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Types of Financial Statements for Your Business

Written by prositesfinancialFeb 22 • 3 minute read

financial statements

One aspect of a properly managed business is the maintenance of accurate records through financial statements. They help you keep track of your inventory, sales, purchases, expenses, cash flow position, debt, and other indicators. The generally accepted accounting principles (GAAP) prioritize these three main statements: The cash flow statement, income statement, and balance sheet.

A Statement of Retained Earnings also comes in handy if you’re interested in attracting investors. It contains information about your net income and how you distribute it in the form of dividends. Financial statements give a snapshot of your company’s overall health to potential investors, financiers, regulators, and other relevant stakeholders.

Cash Flow Statement

This document shows a summary of the cash or cash equivalents flowing in and out of your business. It indicates the company’s ability to finance operating expenses and pay debts. You may break it down into three categories:

1. Operating activities: This type of cash flow evaluates the direct costs and income generation associated with production and sales. They include advertising, vendor payments, interest paid or received, depreciation, and the purchase of raw materials.

2. Investing activities: It tracks cash spending on equipment, property, principal loan payments, and long-term investments such as bonds.

3. Financing activities: This category covers cash input and output from shareholders, investors, creditors, employee stock options, and dividend payments. The cash flow statement is essential in various ways. It assists with investor attraction, debt reduction, stock buybacks, company acquisitions, calculating dividend payments, and re-investing in the business.

Income Statement

Also referred to as a profit and loss statement, this document compiles your expenses and revenues over a particular period. To prepare an income statement, you must first choose a reporting period, then create a trial balance report. The next steps involve calculating total sales revenue and cost of sold goods.

Determine your gross margin by deducting the value of goods sold from your total revenue. Compile your total operating expenses as listed in the trial balance, then record them as selling and administrative expenses. You’ll get your pretax income by subtracting these costs from your gross margin. Finally, deduct your income tax from this figure to determine your net income. An income statement is important because it shows whether you’ve made a net profit or loss.

Balance Sheet

This statement provides a summary of your company’s assets and liabilities, as well as owners’ equity over a given period. It’s used as a source document when analyzing its capital structure and calculating the rates of return. This financial statement by itself can’t provide an analysis of long-term trends but is useful when compared to past balance sheets or those of similar companies.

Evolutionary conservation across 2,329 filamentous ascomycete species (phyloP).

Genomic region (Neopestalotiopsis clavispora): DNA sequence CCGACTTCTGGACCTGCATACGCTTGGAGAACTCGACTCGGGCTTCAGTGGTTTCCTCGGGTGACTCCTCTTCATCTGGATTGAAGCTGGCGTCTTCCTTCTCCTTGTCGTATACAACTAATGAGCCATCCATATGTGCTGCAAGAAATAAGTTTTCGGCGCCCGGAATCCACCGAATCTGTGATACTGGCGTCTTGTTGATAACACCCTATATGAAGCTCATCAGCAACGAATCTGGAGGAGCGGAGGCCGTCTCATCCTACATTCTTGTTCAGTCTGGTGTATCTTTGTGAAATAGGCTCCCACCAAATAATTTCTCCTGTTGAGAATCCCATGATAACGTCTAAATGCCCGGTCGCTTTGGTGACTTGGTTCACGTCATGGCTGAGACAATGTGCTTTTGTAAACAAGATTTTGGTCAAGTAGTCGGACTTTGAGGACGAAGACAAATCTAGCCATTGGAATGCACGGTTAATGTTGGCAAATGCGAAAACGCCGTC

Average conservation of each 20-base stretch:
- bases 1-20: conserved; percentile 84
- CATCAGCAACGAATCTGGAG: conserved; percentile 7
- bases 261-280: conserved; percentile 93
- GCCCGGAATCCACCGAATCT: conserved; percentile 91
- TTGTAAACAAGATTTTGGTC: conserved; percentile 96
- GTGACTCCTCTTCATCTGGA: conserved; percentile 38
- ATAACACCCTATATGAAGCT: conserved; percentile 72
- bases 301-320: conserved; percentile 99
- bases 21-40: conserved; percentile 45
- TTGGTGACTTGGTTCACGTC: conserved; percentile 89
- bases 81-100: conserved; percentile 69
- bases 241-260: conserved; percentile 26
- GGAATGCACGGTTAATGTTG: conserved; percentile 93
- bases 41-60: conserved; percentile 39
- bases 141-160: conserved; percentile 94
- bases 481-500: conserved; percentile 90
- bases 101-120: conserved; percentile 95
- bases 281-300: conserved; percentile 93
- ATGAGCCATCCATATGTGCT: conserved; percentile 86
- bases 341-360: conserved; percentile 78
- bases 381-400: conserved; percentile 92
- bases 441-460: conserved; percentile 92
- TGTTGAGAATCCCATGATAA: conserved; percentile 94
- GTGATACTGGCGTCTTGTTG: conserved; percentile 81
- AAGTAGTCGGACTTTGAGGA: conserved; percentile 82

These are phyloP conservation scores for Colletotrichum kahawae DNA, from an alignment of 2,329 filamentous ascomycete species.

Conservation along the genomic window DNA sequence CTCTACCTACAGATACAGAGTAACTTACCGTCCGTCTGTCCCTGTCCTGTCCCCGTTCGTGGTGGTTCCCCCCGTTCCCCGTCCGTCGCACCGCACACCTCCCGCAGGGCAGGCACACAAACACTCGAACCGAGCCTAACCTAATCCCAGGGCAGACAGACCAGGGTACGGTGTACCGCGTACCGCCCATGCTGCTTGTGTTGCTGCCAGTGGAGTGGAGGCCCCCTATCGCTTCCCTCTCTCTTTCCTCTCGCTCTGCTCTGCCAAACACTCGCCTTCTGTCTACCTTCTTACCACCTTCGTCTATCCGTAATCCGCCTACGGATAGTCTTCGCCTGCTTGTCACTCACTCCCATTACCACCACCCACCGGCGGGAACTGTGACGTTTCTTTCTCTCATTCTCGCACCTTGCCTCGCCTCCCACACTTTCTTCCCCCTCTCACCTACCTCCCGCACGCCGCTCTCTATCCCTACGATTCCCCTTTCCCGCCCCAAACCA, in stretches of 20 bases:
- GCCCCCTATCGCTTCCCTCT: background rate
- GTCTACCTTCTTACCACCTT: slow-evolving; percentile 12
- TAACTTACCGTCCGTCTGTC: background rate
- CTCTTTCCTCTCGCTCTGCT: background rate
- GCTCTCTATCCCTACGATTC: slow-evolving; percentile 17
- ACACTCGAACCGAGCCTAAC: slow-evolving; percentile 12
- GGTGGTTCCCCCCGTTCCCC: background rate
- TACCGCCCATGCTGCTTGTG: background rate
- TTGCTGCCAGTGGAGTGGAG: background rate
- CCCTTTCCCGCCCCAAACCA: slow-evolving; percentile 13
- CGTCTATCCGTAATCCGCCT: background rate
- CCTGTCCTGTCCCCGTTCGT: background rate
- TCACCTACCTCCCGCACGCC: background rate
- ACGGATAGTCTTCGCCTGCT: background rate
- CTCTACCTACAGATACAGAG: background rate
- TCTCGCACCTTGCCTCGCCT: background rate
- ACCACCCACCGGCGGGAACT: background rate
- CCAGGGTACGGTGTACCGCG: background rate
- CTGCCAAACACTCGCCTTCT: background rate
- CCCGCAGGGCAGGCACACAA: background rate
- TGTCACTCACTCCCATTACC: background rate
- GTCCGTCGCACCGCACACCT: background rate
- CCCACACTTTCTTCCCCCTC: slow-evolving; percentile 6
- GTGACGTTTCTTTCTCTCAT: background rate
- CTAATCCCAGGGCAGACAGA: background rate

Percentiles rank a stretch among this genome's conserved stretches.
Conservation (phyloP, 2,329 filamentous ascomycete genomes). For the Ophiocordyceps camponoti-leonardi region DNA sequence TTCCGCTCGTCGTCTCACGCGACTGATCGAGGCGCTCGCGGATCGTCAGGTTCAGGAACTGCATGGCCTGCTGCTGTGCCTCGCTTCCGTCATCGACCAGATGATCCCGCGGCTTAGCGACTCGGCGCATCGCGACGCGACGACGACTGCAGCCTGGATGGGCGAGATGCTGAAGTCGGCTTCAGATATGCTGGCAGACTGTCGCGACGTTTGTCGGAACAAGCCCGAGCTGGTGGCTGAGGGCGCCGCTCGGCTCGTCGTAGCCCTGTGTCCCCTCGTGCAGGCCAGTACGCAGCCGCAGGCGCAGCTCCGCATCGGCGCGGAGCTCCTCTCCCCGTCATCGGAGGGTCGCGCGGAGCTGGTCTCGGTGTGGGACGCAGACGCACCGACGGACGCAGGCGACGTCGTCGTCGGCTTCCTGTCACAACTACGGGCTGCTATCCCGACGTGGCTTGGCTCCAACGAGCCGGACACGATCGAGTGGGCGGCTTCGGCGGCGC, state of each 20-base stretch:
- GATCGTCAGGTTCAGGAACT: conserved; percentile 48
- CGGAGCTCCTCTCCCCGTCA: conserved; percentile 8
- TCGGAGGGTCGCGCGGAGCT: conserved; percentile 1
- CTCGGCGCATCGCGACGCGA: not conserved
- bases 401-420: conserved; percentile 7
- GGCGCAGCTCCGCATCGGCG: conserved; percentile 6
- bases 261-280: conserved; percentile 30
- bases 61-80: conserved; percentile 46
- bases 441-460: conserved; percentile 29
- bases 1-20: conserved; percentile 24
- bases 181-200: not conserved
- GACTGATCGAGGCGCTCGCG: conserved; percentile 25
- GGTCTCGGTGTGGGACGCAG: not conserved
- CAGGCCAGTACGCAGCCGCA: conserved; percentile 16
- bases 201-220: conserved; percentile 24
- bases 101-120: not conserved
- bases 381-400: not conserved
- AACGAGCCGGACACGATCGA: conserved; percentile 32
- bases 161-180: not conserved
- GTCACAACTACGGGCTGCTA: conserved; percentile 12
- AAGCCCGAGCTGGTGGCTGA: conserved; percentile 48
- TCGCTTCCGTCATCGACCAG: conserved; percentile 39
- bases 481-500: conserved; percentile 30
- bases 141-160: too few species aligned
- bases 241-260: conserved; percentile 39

You can also use it to determine four crucial ratios. One of them is the net working capital. It shows the amount of money you would have if you paid off all short-term debts and remained with your current assets. The second one is the debt-to-asset ratio, which calculates the value of assets that your business purchased through debt. Others are current and quick ratios and solvency ratios.

Statement of Retained Earnings

Retained earnings refer to the portion of your business profits that you reserve for reinvestment instead of distributing to shareholders. Apart from using these funds as working capital, you can also utilize them to facilitate debt payments and purchase fixed assets.

Retained earnings appear in the balance sheet in the stockholders’ equity section. They represent a valuable connection between your balance sheet and the income statement. Your net income and dividend payments have a direct impact on your retained earnings balance.

How to Prepare Your Financial Statements

The accounting cycle has the following eight steps, which are appropriate when preparing financial statements:

  • Identify the relevant transaction and record it accordingly.
  • Create journal entries for every transaction depending on whether you use the cash or accrual accounting method.
  • Post these transactions to the relevant accounts in a general ledger.
  • Prepare a trial balance at the end of the accounting period.
  • Create a worksheet and use it to balance credits and debits.
  • Make the necessary adjustments to your journal entries.
  • Use the previous entries to create your financial statements.
  • Close your books at the end of the accounting period and prepare a performance analysis.

If you use accounting software, it will automatically create these entries for you. It’s advisable to hire a professional accountant for a comprehensive analysis of the impact of financial statements on your business.

The Data You Need to Run Your Business

Data is one of the most precious resources in the modern world. Financial statements help you analyze your company’s performance and meet your overall business objectives. It shows you which aspects of your business are doing well and the ones that need improvement. It also makes it easy for regulators, bankers, suppliers, and other stakeholders to partner with you. Hiring a professional accountant helps ensure accuracy. It also allows you to enjoy all these benefits while focusing on your core business.

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